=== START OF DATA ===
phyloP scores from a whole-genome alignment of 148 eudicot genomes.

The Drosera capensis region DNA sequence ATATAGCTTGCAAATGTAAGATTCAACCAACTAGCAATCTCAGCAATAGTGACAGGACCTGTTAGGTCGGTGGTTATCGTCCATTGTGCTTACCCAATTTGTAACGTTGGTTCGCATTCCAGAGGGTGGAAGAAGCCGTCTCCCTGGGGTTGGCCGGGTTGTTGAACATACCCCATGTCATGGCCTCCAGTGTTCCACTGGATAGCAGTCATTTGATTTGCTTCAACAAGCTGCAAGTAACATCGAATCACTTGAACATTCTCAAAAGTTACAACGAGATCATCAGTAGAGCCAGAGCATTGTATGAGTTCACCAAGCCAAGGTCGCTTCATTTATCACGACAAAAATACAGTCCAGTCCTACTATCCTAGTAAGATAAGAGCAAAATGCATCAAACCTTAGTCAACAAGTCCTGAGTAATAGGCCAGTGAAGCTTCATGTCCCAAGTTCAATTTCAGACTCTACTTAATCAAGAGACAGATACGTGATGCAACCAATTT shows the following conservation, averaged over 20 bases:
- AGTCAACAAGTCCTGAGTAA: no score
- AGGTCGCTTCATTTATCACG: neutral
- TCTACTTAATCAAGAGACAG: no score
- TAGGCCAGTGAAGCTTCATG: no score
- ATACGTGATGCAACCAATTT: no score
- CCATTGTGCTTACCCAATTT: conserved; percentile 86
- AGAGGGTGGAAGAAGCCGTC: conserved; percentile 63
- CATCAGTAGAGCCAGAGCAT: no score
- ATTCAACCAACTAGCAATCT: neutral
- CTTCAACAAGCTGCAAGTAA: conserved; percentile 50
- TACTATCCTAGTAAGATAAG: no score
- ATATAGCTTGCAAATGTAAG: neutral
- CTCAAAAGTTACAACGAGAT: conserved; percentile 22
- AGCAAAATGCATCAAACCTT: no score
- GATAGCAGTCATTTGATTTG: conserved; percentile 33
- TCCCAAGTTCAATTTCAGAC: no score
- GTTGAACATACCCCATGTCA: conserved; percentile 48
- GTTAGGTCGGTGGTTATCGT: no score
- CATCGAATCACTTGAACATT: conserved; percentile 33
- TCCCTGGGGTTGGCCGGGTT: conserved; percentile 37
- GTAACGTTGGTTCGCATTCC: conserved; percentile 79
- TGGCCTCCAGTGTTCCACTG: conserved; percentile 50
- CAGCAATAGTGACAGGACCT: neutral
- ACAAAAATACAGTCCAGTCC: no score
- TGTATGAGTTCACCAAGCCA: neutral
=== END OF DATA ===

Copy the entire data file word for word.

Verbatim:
phyloP scores from a whole-genome alignment of 148 eudicot genomes.

The Drosera capensis region DNA sequence ATATAGCTTGCAAATGTAAGATTCAACCAACTAGCAATCTCAGCAATAGTGACAGGACCTGTTAGGTCGGTGGTTATCGTCCATTGTGCTTACCCAATTTGTAACGTTGGTTCGCATTCCAGAGGGTGGAAGAAGCCGTCTCCCTGGGGTTGGCCGGGTTGTTGAACATACCCCATGTCATGGCCTCCAGTGTTCCACTGGATAGCAGTCATTTGATTTGCTTCAACAAGCTGCAAGTAACATCGAATCACTTGAACATTCTCAAAAGTTACAACGAGATCATCAGTAGAGCCAGAGCATTGTATGAGTTCACCAAGCCAAGGTCGCTTCATTTATCACGACAAAAATACAGTCCAGTCCTACTATCCTAGTAAGATAAGAGCAAAATGCATCAAACCTTAGTCAACAAGTCCTGAGTAATAGGCCAGTGAAGCTTCATGTCCCAAGTTCAATTTCAGACTCTACTTAATCAAGAGACAGATACGTGATGCAACCAATTT shows the following conservation, averaged over 20 bases:
- AGTCAACAAGTCCTGAGTAA: no score
- AGGTCGCTTCATTTATCACG: neutral
- TCTACTTAATCAAGAGACAG: no score
- TAGGCCAGTGAAGCTTCATG: no score
- ATACGTGATGCAACCAATTT: no score
- CCATTGTGCTTACCCAATTT: conserved; percentile 86
- AGAGGGTGGAAGAAGCCGTC: conserved; percentile 63
- CATCAGTAGAGCCAGAGCAT: no score
- ATTCAACCAACTAGCAATCT: neutral
- CTTCAACAAGCTGCAAGTAA: conserved; percentile 50
- TACTATCCTAGTAAGATAAG: no score
- ATATAGCTTGCAAATGTAAG: neutral
- CTCAAAAGTTACAACGAGAT: conserved; percentile 22
- AGCAAAATGCATCAAACCTT: no score
- GATAGCAGTCATTTGATTTG: conserved; percentile 33
- TCCCAAGTTCAATTTCAGAC: no score
- GTTGAACATACCCCATGTCA: conserved; percentile 48
- GTTAGGTCGGTGGTTATCGT: no score
- CATCGAATCACTTGAACATT: conserved; percentile 33
- TCCCTGGGGTTGGCCGGGTT: conserved; percentile 37
- GTAACGTTGGTTCGCATTCC: conserved; percentile 79
- TGGCCTCCAGTGTTCCACTG: conserved; percentile 50
- CAGCAATAGTGACAGGACCT: neutral
- ACAAAAATACAGTCCAGTCC: no score
- TGTATGAGTTCACCAAGCCA: neutral